A starting point for almost every one of my clients is thoracic mobility.
Why? Because most people are often restricted with thoracic rotation, thoracic extension, or both.
Your thoracic spine consists of 12 vertebrae and each vertebral segment can elicit approximately 7 to 9 degrees of rotation. Compare this to the lumbar spine where each segment has roughly 1 to 2 degrees of rotation and you realize that the thoracic spine accounts for approximately 70 percent of total spinal rotation. This is of course is referring to a healthy spine. When the mobility of your mid back becomes compromised compensation is very likely to follow in other areas and can affect the shoulders, neck, low back, and hips very easily.
Why all the problems with the mobility in our mid backs?
Yup you guessed it! We like to sit. Or we are forced to sit all day at work, and then we come home and sit some more. There are other considerations of course; however, poor posture while sitting is a big one.
There are several strategies and techniques to help improve posture and thoracic mobility. I want to share with you the methods I have had the most success with.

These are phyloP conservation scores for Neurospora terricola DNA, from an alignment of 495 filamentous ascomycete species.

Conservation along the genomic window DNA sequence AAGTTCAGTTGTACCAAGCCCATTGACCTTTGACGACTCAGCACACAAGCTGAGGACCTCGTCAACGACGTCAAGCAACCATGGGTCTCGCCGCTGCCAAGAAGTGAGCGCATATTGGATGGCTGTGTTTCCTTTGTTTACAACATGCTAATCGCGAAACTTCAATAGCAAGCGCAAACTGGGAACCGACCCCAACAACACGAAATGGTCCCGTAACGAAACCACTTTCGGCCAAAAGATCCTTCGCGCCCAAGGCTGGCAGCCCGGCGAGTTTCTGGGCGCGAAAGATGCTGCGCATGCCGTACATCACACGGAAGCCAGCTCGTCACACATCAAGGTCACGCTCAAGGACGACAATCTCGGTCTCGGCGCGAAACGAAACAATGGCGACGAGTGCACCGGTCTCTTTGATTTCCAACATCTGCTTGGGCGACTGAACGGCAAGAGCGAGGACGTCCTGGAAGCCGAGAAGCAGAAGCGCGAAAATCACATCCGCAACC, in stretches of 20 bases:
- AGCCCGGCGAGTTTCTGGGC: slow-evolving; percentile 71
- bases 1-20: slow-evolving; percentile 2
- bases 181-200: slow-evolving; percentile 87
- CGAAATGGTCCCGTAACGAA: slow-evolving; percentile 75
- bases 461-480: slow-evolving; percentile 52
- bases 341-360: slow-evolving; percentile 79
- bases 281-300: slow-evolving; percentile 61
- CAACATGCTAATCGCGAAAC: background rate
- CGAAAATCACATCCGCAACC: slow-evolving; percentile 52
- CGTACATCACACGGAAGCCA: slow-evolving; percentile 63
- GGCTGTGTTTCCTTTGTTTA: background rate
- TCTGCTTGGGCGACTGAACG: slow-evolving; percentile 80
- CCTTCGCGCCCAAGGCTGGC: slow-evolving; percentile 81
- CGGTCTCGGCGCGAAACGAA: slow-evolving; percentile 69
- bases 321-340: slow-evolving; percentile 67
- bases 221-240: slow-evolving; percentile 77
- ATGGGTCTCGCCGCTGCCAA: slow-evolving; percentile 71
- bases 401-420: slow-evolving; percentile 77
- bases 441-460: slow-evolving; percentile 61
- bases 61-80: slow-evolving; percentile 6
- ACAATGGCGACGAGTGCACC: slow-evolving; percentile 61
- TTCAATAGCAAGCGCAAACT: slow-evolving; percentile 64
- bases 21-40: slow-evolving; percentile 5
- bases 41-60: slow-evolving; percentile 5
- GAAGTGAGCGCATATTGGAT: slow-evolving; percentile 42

First and foremost it is essential that you become more aware of your posture as often as you can. It takes practice and time to break habits but it is possible to stop slouching and sit up straight, even if it’s only for 2 minutes each hour or whenever you think of it. The more you are aware of your posture the better chance you have to correct it.
The next step is to address soft tissue. Keep in mind if you are currently suffering from pain it is best that you see a professional such as a registered massage therapist, a physiotherapist, a chiropractor, or an athletic therapist to have the area properly assessed.
As a means of regularly maintaining areas that are prone to increased tension a trigger point ball or foam roll are two tools that work fantastically to loosen up the soft tissue(s).
The first video explains how to use trigger point balls to loosen up your pectorals, lats, upper traps, and rhomboids. I would suggest targeting any areas of tension of the upper back and shoulders. The second part of the video takes you through a thoracic extension technique that also helps loosen up the associated paraspinal muscles.
The second video goes through how to use a foam roll to perform self myofascial release on your pectorals, lats, thoracic spine.
Both techniques provide similar benefits, choose which works best for you or alternate between them. Generally I use this type of mobilty work as part of a warm-up prior to a strength training session.
Stay tunned for Thoracic Mobility Part Two where I will review several mobility drills for the thoracic spine and then discuss the importance of reinforcing the mobility you create with appropriate stabilty exercises.